A favorite facet of my new American lifeTM: the road trip. I never went on them when I lived in England, partly because I didn’t own a car (crucial) and partly because the idea of hitting the open road is less tantalizing when you can drive the entire width of the country in about five hours. I’ve spent longer than that sitting on the 405.
California, of course, is a state built for freeway adventures; one that rests its identity on the ideological underpinnings on the roadtrip, in fact. And I try to make them as regularly as my struggling 1993 Benz will allow. The past two weeks have entailed not one but two trips east into the dusty landscape of Riverside County. Between the kitsch luxury of Palm Springs and the stark, eerie beauty of Joshua Tree, this part of California has something for everyone. Especially an English girl enraptured by an alien landscape.
Some sights I’ve seen along the way:
We drove out of L.A. in relentless rain and hit crazy wind and sandstorms along the way. Then this rainbow appeared. No further comment necessary.
Joshua Tree National Park, as seen through a ‘window’ at the Noah Purifoy Outdoor Museum. A place that makes you feel some type of way.
Pappy & Harriet’s is Pioneertown, a replica frontier town built by Hollywood execs in the 1940s. The setting might be artificial but the vibe at this restaurant/bar/live music venue is anything but. Don’t miss the ribs. And the steak. And the Bloody Mary. But also the ribs.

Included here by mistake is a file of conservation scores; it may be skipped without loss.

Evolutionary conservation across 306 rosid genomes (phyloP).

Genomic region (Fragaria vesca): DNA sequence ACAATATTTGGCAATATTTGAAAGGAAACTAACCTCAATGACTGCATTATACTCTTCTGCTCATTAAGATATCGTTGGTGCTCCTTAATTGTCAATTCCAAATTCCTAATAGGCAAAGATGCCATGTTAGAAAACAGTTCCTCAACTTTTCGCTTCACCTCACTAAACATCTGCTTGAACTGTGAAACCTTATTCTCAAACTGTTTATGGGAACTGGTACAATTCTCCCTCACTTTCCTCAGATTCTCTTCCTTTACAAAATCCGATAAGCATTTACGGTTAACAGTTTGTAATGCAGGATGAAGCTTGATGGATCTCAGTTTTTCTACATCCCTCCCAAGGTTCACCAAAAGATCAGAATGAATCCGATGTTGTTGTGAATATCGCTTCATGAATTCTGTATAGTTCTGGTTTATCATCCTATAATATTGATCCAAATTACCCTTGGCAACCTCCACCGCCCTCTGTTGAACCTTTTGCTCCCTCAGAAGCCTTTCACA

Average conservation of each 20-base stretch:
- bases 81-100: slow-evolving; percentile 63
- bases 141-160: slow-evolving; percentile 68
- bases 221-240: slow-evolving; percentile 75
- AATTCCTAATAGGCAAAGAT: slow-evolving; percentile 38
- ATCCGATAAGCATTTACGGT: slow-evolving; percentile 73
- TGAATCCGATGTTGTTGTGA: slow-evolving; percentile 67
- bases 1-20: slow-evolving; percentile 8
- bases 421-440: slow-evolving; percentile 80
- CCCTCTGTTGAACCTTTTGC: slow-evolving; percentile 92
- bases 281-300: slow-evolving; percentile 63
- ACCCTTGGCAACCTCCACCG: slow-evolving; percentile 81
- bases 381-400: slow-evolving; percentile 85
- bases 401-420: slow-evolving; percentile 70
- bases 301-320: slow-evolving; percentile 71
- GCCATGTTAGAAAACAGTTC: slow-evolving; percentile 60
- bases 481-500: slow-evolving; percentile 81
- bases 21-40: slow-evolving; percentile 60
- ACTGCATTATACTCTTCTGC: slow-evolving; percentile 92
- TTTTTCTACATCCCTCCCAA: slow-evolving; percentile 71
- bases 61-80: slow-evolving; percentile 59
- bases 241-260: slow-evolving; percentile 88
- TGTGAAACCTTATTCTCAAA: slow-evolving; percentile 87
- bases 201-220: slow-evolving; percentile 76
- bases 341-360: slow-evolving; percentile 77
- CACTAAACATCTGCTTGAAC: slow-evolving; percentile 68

Yes, this is a real place. Salvation Mountain to be exact. For those who haven’t seen Into the Wild: this place it’s basically an art installation in the middle of nowhere, constructed out of adobe, straw and paint, and covered in Biblical phrases. The entire thing is the work of a local artist named Leonard Knight, who describes it as a ‘love story’.
Bowlful of memories at Pioneer Crossing Antiques.
Melvyn’s is the ultimate Palm Springs dinner spot, where the waiters wear bowties and local crowd gathers every night to listen to live jazz and get sauced up on killer Martinis. The best.
A tranquil Sunday morning at the serene Sparrows Hotel before the drive home to L.A. Until next time, freeways of California.